The AJC reports that DCSD is holding a series of meetings to discuss proposed school closure and opening plans.

Under the upcoming events tag, the DCSD website lists a series of School Organization Plan Community Meetings as follows. Unless otherwise noted, meetings run from 6-7:30pm

January 8, 2013 at Nair High

January 10, 2013 at Miller Grove High

January 15, 2013 at Tucker High

January 16, 2013 at  Dunwoody High

January 17, 2013 at AIC Auditorium (1701 Mountain Industrial Boulevard · Stone Mountain, GA  30083)

January 22, 2013
8am: System-Wide Administrators Meeting
AIC Auditorium (1701 Mountain Industrial Boulevard · Stone Mountain, GA  30083)

Sunday, January 6, 2013

Monty Python takes on annexation

"Hello. Can we have your liver?" 

"But... I'm using it, eh."
Monty Python's The Meaning of Life, via youtube
Mary Swint at CrossRoadNews has a thorough report on City of Decatur's annexation plan per the December 3, 2012 commissioners meeting:

"Decatur City Manager Peggy Merriss estimates that revenue from the targeted areas would be about $825,000, with real estate taxes accounting for $533,000 of the total. She said the city would incur more than $404,000 in additional costs for police, storm water and street lights. . . . Merriss said the city has not asked any legislators to sponsor the annexation. She said it might take more than one legislative session to get it done. Continue reading @ CrossRoadNews"

Per City of Decatur's website, a view of the disputed northern territories...
Annexation targets in green. Map via
City of Decatur.  Click to enlarge.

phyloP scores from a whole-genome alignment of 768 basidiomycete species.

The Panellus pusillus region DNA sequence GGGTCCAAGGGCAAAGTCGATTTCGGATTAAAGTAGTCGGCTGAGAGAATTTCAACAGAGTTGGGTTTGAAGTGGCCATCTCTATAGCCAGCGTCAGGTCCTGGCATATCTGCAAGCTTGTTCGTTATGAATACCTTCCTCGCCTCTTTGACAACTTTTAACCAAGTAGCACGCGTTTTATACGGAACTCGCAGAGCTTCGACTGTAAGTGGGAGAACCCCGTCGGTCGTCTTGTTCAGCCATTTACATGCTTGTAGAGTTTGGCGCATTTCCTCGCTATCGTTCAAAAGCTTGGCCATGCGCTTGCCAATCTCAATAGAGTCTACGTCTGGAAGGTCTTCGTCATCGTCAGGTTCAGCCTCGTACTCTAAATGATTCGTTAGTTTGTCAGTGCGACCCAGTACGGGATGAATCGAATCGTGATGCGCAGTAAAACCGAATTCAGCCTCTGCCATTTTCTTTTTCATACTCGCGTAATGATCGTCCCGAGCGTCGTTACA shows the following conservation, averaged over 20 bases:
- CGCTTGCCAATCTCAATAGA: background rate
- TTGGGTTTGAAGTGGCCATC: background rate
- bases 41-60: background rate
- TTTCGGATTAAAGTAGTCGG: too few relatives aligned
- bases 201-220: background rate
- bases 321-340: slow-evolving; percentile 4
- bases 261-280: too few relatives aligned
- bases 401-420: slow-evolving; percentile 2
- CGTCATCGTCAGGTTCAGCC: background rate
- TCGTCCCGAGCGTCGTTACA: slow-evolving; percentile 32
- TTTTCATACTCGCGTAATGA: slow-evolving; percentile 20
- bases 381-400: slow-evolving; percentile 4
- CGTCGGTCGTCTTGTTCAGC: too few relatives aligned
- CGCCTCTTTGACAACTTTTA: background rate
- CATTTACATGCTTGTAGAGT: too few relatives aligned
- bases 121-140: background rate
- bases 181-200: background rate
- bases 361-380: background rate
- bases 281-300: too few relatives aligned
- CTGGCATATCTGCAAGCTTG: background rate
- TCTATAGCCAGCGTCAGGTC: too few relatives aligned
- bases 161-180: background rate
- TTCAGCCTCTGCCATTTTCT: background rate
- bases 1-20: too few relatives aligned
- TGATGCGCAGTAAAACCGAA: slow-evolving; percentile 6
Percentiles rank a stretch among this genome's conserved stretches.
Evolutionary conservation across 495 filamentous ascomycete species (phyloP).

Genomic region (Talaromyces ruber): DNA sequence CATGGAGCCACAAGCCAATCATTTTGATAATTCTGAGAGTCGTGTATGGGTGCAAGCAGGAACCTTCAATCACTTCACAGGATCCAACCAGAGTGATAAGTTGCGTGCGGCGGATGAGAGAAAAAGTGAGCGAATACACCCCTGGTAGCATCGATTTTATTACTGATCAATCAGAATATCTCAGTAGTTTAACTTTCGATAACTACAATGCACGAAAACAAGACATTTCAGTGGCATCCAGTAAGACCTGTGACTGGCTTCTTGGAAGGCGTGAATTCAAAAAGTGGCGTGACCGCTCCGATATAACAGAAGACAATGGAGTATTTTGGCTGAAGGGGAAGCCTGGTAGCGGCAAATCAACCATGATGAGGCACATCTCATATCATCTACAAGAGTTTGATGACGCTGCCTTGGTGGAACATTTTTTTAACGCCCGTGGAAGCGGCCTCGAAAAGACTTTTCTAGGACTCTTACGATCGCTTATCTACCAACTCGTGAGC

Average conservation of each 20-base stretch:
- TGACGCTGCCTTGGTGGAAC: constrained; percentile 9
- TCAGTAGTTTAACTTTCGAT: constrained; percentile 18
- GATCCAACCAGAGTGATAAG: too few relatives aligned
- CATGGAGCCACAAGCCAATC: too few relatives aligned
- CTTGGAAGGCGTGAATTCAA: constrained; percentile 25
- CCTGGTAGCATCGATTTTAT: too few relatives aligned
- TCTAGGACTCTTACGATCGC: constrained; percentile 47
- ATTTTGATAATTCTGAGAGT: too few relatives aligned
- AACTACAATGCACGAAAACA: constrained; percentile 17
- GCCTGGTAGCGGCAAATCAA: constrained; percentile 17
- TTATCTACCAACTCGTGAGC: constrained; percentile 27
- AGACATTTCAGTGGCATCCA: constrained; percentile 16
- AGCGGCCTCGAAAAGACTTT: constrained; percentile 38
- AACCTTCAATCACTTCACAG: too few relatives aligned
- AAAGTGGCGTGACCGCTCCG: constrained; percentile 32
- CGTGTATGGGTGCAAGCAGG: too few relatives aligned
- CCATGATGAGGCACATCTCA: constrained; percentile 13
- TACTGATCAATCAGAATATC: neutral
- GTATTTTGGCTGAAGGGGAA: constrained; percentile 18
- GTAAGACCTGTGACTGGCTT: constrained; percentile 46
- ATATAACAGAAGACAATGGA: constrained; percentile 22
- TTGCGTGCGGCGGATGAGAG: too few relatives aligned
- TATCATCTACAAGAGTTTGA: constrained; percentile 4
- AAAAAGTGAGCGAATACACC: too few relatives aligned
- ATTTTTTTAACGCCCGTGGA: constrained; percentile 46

Same map, overlaid on Google map.
City of Decatur appears in blue,
annexation targets in green. 
Click here for a closer look at these annexation areas.

Elsewhere, Decatur Patch's Ralph Ellis has an interview with outgoing Decatur Mayor Bill Floyd,  and one of the questions addresses the annexation vote:
"Do you think this annexation that was recently approved will ever become a reality? 
"Do you think it's all
for the good 
of the country?"

"Well I wouldn't know, madam. 
We are just, uh, doing our jobs, 
you know."
                                                                 Monty Python's The Meaning of Life, via youtube
I think it’s got a good chance at some point in time, maybe not this year. I think it's inevitable that even DeKalb County at some point will realize that it’s better for those community hubs to be part of the city of Decatur than they are in DeKalb County. If you ask the county commissioners and the CEO realistically can they can control those hubs better than we can, the answer is they can’t do it. We can.  . . . Continue reading @ Patch"